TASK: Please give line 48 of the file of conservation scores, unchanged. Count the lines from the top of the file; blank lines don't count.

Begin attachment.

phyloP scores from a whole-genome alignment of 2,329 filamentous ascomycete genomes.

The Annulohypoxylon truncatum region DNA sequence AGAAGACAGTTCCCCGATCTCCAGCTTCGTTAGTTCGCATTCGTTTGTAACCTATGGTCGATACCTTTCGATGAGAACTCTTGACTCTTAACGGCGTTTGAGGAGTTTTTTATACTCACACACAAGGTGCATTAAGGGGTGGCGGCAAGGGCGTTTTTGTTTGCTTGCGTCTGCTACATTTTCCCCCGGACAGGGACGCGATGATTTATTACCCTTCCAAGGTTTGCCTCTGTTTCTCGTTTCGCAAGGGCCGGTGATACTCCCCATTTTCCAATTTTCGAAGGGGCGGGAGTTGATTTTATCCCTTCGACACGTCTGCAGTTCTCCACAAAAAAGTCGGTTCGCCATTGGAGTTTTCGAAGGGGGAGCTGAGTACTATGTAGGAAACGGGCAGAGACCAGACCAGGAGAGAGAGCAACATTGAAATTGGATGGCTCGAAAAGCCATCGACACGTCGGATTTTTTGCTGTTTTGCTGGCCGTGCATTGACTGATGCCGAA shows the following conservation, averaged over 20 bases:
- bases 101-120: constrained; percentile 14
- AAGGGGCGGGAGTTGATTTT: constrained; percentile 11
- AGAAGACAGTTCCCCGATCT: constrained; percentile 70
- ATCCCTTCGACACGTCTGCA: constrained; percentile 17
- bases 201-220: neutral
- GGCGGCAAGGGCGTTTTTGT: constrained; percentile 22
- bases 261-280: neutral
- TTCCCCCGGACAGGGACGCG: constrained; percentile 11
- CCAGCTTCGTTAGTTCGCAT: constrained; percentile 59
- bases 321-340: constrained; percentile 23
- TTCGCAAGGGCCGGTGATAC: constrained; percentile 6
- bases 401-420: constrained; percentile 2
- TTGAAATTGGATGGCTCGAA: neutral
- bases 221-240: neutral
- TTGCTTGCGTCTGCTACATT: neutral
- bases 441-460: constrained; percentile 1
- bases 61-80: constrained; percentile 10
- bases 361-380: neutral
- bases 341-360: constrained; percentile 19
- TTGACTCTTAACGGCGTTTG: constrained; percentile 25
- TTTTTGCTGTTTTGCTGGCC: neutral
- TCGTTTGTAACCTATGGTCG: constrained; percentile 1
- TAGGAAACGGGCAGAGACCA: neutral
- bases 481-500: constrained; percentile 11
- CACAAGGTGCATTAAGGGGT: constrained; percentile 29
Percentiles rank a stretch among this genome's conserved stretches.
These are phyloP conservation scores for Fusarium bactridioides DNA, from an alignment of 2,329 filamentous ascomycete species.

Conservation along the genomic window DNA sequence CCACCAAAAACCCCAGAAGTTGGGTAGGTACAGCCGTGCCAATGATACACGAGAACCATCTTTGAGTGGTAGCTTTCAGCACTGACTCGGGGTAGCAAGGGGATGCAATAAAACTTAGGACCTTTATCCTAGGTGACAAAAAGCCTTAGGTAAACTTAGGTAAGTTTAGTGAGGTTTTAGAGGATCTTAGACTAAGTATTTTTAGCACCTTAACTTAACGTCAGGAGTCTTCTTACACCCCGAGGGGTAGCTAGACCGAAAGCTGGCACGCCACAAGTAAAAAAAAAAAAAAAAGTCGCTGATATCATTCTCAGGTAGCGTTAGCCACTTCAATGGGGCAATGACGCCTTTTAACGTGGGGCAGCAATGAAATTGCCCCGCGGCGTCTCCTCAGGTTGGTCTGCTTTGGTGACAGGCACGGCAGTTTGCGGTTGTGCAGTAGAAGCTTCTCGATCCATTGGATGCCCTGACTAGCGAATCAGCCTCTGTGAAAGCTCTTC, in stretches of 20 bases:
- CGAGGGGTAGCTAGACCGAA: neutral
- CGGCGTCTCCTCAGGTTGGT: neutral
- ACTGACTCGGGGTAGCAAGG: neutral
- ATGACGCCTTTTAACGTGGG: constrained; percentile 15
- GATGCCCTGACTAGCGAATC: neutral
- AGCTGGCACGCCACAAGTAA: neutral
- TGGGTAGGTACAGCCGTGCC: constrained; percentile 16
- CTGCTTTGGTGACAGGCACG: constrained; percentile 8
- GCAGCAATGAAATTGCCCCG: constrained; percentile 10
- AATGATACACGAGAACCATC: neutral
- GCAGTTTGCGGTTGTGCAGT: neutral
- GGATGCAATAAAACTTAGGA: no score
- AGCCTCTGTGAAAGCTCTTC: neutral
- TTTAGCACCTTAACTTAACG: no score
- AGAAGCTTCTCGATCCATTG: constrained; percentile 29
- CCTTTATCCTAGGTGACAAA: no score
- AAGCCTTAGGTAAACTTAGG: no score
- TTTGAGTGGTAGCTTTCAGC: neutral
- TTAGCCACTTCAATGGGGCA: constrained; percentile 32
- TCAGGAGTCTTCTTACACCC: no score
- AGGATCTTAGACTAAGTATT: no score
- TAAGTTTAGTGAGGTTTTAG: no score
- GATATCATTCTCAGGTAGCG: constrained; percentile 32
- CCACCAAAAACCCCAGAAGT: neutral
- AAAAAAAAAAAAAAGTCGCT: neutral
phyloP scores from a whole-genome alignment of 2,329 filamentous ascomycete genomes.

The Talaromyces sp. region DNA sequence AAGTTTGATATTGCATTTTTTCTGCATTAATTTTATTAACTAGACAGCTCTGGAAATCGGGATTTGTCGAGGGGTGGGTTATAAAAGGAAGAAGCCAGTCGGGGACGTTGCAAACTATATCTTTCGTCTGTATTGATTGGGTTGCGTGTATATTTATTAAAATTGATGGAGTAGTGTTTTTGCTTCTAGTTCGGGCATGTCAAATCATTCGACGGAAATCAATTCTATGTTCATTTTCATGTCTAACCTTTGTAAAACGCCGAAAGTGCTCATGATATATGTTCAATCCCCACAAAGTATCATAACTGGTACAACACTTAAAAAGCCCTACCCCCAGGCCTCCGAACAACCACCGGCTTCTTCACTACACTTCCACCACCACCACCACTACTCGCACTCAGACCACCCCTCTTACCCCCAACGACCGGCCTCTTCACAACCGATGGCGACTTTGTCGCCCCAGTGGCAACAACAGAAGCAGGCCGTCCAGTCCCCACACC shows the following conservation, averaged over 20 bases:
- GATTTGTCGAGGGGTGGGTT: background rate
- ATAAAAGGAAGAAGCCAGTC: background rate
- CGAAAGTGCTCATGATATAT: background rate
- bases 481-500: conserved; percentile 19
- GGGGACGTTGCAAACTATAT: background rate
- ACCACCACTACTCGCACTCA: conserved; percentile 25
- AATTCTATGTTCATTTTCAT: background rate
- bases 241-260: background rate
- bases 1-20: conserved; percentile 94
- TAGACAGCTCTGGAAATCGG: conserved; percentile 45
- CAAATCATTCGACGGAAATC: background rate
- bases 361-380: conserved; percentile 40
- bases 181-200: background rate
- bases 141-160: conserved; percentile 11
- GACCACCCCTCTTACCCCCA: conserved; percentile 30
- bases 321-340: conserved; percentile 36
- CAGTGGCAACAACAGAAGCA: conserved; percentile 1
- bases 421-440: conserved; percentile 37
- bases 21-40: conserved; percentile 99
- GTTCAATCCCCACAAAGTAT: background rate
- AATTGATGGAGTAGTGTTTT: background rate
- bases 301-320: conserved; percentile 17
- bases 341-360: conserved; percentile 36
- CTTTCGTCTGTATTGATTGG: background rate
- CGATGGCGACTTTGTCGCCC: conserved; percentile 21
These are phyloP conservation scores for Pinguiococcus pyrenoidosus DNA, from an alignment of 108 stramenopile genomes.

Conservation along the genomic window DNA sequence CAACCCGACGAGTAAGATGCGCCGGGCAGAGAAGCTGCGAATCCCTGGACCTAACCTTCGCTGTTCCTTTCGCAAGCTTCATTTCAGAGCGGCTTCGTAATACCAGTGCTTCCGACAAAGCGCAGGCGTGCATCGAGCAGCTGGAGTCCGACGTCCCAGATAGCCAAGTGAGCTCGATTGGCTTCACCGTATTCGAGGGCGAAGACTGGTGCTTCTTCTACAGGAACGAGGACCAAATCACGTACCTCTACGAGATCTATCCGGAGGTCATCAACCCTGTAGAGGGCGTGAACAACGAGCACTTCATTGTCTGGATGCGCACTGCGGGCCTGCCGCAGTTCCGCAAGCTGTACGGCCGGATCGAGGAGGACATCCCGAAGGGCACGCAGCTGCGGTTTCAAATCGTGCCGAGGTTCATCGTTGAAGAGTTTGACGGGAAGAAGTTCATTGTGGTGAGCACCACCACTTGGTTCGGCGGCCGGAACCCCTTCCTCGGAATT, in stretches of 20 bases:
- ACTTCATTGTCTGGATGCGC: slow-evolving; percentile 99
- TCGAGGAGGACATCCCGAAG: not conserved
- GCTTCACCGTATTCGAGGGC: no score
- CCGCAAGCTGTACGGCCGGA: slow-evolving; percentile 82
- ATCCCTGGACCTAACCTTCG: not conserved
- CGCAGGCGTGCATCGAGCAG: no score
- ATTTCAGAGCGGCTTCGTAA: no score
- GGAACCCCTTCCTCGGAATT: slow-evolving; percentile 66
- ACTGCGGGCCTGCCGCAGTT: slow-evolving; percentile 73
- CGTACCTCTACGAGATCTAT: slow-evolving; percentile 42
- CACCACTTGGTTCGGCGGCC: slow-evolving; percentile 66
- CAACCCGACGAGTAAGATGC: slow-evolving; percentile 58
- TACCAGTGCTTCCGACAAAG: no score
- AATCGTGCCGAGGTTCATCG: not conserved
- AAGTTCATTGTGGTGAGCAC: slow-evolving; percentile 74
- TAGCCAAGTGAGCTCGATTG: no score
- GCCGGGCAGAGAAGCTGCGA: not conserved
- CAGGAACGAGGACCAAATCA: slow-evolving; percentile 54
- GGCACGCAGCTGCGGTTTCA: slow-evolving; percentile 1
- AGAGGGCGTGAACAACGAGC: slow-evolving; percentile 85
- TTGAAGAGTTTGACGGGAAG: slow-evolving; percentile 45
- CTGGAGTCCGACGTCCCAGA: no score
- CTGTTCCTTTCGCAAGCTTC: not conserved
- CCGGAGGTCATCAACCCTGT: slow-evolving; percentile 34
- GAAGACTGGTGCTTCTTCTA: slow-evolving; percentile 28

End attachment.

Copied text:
- TTTGAGTGGTAGCTTTCAGC: neutral